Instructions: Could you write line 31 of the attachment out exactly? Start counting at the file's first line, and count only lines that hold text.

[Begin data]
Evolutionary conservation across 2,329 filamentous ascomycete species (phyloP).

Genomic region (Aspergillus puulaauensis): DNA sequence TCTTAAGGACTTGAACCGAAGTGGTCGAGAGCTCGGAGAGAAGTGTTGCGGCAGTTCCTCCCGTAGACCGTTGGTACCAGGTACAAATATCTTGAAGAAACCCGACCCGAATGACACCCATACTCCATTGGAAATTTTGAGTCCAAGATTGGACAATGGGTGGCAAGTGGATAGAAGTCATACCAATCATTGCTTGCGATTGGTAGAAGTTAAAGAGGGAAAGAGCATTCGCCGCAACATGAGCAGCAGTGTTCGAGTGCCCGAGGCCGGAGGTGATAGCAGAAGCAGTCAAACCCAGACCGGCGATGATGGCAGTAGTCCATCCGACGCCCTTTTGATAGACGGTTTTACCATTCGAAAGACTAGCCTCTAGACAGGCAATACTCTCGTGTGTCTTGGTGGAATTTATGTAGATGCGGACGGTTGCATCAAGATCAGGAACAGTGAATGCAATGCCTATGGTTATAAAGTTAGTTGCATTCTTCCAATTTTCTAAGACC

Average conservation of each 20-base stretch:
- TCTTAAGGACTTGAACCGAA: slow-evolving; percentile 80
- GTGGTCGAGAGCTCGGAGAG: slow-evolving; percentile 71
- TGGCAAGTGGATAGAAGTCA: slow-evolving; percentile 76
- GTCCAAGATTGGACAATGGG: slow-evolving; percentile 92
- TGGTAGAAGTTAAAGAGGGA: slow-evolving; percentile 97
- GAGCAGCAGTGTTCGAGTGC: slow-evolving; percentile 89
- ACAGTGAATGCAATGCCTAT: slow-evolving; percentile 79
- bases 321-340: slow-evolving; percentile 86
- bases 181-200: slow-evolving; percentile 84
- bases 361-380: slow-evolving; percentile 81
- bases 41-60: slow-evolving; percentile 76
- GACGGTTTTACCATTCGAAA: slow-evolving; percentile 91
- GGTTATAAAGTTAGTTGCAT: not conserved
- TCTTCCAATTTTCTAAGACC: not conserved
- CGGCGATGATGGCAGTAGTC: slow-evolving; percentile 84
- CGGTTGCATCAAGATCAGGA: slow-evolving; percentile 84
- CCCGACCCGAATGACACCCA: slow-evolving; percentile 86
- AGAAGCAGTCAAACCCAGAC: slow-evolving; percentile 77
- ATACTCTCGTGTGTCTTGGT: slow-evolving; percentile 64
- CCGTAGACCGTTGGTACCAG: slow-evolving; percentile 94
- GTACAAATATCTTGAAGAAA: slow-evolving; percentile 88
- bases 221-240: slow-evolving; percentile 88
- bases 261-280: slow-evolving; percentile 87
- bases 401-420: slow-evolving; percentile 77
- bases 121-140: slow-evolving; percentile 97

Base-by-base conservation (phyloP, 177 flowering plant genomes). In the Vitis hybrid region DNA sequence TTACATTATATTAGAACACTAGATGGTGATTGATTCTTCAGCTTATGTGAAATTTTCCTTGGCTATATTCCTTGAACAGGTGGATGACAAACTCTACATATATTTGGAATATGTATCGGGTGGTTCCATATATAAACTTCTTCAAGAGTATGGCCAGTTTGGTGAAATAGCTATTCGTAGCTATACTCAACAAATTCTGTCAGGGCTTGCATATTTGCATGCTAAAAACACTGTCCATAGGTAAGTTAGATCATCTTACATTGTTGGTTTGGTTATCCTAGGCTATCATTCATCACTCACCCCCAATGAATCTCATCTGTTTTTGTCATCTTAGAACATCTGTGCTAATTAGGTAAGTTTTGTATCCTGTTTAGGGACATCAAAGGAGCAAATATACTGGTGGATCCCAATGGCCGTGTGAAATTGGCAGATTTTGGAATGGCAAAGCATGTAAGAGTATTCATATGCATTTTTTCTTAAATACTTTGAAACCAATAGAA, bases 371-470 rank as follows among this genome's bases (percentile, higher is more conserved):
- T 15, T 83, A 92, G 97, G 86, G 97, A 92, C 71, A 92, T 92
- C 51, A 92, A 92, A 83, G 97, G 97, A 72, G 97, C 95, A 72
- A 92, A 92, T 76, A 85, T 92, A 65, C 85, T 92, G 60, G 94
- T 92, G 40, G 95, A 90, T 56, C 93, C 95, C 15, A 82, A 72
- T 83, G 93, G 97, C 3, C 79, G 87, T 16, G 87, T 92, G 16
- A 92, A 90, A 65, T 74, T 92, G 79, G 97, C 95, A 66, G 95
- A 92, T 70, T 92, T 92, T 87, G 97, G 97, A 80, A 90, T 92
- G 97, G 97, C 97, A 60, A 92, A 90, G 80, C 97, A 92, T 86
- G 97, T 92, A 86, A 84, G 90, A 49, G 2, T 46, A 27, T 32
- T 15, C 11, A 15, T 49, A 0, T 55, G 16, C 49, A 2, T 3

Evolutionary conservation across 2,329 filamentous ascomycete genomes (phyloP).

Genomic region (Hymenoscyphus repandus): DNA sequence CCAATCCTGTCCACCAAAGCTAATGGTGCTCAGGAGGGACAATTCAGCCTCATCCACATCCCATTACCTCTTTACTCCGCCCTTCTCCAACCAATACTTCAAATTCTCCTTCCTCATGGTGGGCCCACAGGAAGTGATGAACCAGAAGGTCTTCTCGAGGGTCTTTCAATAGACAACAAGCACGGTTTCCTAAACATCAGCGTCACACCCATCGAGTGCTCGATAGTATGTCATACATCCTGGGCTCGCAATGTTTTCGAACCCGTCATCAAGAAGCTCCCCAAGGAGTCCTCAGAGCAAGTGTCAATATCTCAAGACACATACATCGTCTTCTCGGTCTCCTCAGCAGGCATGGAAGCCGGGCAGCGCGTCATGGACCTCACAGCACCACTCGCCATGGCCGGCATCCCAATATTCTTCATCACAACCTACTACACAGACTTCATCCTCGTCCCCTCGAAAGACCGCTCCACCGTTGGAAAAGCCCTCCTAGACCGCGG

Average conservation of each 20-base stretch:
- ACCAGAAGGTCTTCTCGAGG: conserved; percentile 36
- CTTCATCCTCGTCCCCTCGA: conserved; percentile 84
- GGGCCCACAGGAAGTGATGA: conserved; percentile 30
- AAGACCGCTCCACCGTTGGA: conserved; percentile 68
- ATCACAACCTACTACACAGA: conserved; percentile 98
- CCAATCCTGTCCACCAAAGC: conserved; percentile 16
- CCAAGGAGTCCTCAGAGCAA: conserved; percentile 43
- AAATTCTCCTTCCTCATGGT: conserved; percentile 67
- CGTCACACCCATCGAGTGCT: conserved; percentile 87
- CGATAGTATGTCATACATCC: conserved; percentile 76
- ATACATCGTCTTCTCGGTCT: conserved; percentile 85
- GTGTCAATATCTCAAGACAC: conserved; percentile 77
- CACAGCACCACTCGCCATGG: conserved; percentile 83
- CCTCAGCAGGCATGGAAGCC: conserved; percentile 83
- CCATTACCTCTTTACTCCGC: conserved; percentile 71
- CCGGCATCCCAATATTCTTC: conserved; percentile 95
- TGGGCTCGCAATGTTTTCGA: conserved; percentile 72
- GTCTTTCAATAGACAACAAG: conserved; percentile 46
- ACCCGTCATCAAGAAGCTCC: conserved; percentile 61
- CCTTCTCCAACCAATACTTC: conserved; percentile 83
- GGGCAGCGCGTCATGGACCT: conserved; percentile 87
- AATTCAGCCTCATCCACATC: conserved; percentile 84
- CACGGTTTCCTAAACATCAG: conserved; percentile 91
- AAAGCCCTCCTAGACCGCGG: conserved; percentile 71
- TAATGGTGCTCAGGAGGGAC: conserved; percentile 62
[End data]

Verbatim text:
- C 51, A 92, A 92, A 83, G 97, G 97, A 72, G 97, C 95, A 72